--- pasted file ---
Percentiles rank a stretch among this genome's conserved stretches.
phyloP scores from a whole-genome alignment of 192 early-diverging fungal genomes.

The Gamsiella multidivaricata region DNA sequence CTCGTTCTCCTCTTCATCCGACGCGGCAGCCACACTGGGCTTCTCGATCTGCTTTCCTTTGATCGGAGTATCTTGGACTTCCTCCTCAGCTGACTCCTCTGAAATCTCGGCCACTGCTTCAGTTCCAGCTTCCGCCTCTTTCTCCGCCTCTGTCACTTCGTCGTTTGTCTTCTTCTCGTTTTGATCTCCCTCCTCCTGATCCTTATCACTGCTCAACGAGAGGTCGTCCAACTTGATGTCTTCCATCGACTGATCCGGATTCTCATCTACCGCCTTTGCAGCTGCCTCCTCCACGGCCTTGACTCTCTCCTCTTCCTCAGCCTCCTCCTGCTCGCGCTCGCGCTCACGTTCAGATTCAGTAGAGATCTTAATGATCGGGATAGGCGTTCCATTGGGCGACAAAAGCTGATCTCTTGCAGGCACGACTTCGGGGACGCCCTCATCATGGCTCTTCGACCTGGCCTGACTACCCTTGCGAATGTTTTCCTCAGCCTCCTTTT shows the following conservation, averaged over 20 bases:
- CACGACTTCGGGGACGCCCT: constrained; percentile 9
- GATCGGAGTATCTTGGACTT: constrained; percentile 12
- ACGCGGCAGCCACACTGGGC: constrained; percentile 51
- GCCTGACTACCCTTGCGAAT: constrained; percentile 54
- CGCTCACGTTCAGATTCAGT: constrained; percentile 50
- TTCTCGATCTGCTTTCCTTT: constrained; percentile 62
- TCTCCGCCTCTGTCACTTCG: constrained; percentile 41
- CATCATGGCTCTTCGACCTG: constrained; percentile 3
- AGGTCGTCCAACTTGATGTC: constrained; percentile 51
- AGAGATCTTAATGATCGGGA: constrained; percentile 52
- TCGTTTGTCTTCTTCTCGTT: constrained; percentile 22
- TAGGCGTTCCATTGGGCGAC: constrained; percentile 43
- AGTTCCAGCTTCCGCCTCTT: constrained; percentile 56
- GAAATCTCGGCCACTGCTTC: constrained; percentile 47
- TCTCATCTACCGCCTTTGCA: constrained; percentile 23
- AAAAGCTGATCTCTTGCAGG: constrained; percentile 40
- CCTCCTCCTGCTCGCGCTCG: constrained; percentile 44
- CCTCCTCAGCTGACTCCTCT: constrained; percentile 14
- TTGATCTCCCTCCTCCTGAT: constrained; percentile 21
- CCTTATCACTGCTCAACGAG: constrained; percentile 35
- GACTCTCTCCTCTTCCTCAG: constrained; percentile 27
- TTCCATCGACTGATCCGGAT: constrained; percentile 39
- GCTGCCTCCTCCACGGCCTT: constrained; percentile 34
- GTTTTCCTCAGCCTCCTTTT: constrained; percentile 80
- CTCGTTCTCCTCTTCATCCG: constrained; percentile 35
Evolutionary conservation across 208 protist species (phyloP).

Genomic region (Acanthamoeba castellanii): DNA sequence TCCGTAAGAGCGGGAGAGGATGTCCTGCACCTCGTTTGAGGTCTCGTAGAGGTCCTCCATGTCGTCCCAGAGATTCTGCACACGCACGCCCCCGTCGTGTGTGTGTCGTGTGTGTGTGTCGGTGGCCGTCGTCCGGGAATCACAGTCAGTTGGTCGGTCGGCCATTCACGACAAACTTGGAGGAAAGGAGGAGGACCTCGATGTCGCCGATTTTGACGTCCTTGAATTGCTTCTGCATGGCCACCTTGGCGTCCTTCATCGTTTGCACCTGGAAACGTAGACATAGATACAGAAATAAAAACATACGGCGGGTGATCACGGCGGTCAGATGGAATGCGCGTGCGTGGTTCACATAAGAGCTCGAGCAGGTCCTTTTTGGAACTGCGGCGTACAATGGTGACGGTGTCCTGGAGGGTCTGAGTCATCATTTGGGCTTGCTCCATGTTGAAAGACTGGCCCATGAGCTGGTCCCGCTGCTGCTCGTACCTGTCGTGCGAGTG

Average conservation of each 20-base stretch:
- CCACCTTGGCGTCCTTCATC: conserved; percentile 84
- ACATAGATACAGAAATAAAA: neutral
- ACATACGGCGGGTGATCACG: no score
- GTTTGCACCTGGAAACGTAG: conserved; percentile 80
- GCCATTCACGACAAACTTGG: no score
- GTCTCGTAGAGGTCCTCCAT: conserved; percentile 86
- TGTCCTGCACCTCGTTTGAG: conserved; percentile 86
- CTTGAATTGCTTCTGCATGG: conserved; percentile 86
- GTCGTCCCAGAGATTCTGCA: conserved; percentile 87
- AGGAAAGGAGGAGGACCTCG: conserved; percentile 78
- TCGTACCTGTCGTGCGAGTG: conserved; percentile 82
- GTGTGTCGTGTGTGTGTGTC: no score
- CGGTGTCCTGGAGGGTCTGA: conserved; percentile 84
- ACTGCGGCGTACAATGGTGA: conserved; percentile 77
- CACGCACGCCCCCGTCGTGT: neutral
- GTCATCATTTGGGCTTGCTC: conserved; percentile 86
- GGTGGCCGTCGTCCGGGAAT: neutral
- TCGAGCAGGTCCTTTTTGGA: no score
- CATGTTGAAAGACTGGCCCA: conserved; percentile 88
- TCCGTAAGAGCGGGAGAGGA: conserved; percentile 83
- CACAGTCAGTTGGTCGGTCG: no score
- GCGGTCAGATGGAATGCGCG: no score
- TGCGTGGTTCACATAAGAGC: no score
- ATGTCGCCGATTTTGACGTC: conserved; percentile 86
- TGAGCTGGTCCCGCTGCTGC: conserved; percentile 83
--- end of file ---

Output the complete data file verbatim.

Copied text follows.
Percentiles rank a stretch among this genome's conserved stretches.
phyloP scores from a whole-genome alignment of 192 early-diverging fungal genomes.

The Gamsiella multidivaricata region DNA sequence CTCGTTCTCCTCTTCATCCGACGCGGCAGCCACACTGGGCTTCTCGATCTGCTTTCCTTTGATCGGAGTATCTTGGACTTCCTCCTCAGCTGACTCCTCTGAAATCTCGGCCACTGCTTCAGTTCCAGCTTCCGCCTCTTTCTCCGCCTCTGTCACTTCGTCGTTTGTCTTCTTCTCGTTTTGATCTCCCTCCTCCTGATCCTTATCACTGCTCAACGAGAGGTCGTCCAACTTGATGTCTTCCATCGACTGATCCGGATTCTCATCTACCGCCTTTGCAGCTGCCTCCTCCACGGCCTTGACTCTCTCCTCTTCCTCAGCCTCCTCCTGCTCGCGCTCGCGCTCACGTTCAGATTCAGTAGAGATCTTAATGATCGGGATAGGCGTTCCATTGGGCGACAAAAGCTGATCTCTTGCAGGCACGACTTCGGGGACGCCCTCATCATGGCTCTTCGACCTGGCCTGACTACCCTTGCGAATGTTTTCCTCAGCCTCCTTTT shows the following conservation, averaged over 20 bases:
- CACGACTTCGGGGACGCCCT: constrained; percentile 9
- GATCGGAGTATCTTGGACTT: constrained; percentile 12
- ACGCGGCAGCCACACTGGGC: constrained; percentile 51
- GCCTGACTACCCTTGCGAAT: constrained; percentile 54
- CGCTCACGTTCAGATTCAGT: constrained; percentile 50
- TTCTCGATCTGCTTTCCTTT: constrained; percentile 62
- TCTCCGCCTCTGTCACTTCG: constrained; percentile 41
- CATCATGGCTCTTCGACCTG: constrained; percentile 3
- AGGTCGTCCAACTTGATGTC: constrained; percentile 51
- AGAGATCTTAATGATCGGGA: constrained; percentile 52
- TCGTTTGTCTTCTTCTCGTT: constrained; percentile 22
- TAGGCGTTCCATTGGGCGAC: constrained; percentile 43
- AGTTCCAGCTTCCGCCTCTT: constrained; percentile 56
- GAAATCTCGGCCACTGCTTC: constrained; percentile 47
- TCTCATCTACCGCCTTTGCA: constrained; percentile 23
- AAAAGCTGATCTCTTGCAGG: constrained; percentile 40
- CCTCCTCCTGCTCGCGCTCG: constrained; percentile 44
- CCTCCTCAGCTGACTCCTCT: constrained; percentile 14
- TTGATCTCCCTCCTCCTGAT: constrained; percentile 21
- CCTTATCACTGCTCAACGAG: constrained; percentile 35
- GACTCTCTCCTCTTCCTCAG: constrained; percentile 27
- TTCCATCGACTGATCCGGAT: constrained; percentile 39
- GCTGCCTCCTCCACGGCCTT: constrained; percentile 34
- GTTTTCCTCAGCCTCCTTTT: constrained; percentile 80
- CTCGTTCTCCTCTTCATCCG: constrained; percentile 35
Evolutionary conservation across 208 protist species (phyloP).

Genomic region (Acanthamoeba castellanii): DNA sequence TCCGTAAGAGCGGGAGAGGATGTCCTGCACCTCGTTTGAGGTCTCGTAGAGGTCCTCCATGTCGTCCCAGAGATTCTGCACACGCACGCCCCCGTCGTGTGTGTGTCGTGTGTGTGTGTCGGTGGCCGTCGTCCGGGAATCACAGTCAGTTGGTCGGTCGGCCATTCACGACAAACTTGGAGGAAAGGAGGAGGACCTCGATGTCGCCGATTTTGACGTCCTTGAATTGCTTCTGCATGGCCACCTTGGCGTCCTTCATCGTTTGCACCTGGAAACGTAGACATAGATACAGAAATAAAAACATACGGCGGGTGATCACGGCGGTCAGATGGAATGCGCGTGCGTGGTTCACATAAGAGCTCGAGCAGGTCCTTTTTGGAACTGCGGCGTACAATGGTGACGGTGTCCTGGAGGGTCTGAGTCATCATTTGGGCTTGCTCCATGTTGAAAGACTGGCCCATGAGCTGGTCCCGCTGCTGCTCGTACCTGTCGTGCGAGTG

Average conservation of each 20-base stretch:
- CCACCTTGGCGTCCTTCATC: conserved; percentile 84
- ACATAGATACAGAAATAAAA: neutral
- ACATACGGCGGGTGATCACG: no score
- GTTTGCACCTGGAAACGTAG: conserved; percentile 80
- GCCATTCACGACAAACTTGG: no score
- GTCTCGTAGAGGTCCTCCAT: conserved; percentile 86
- TGTCCTGCACCTCGTTTGAG: conserved; percentile 86
- CTTGAATTGCTTCTGCATGG: conserved; percentile 86
- GTCGTCCCAGAGATTCTGCA: conserved; percentile 87
- AGGAAAGGAGGAGGACCTCG: conserved; percentile 78
- TCGTACCTGTCGTGCGAGTG: conserved; percentile 82
- GTGTGTCGTGTGTGTGTGTC: no score
- CGGTGTCCTGGAGGGTCTGA: conserved; percentile 84
- ACTGCGGCGTACAATGGTGA: conserved; percentile 77
- CACGCACGCCCCCGTCGTGT: neutral
- GTCATCATTTGGGCTTGCTC: conserved; percentile 86
- GGTGGCCGTCGTCCGGGAAT: neutral
- TCGAGCAGGTCCTTTTTGGA: no score
- CATGTTGAAAGACTGGCCCA: conserved; percentile 88
- TCCGTAAGAGCGGGAGAGGA: conserved; percentile 83
- CACAGTCAGTTGGTCGGTCG: no score
- GCGGTCAGATGGAATGCGCG: no score
- TGCGTGGTTCACATAAGAGC: no score
- ATGTCGCCGATTTTGACGTC: conserved; percentile 86
- TGAGCTGGTCCCGCTGCTGC: conserved; percentile 83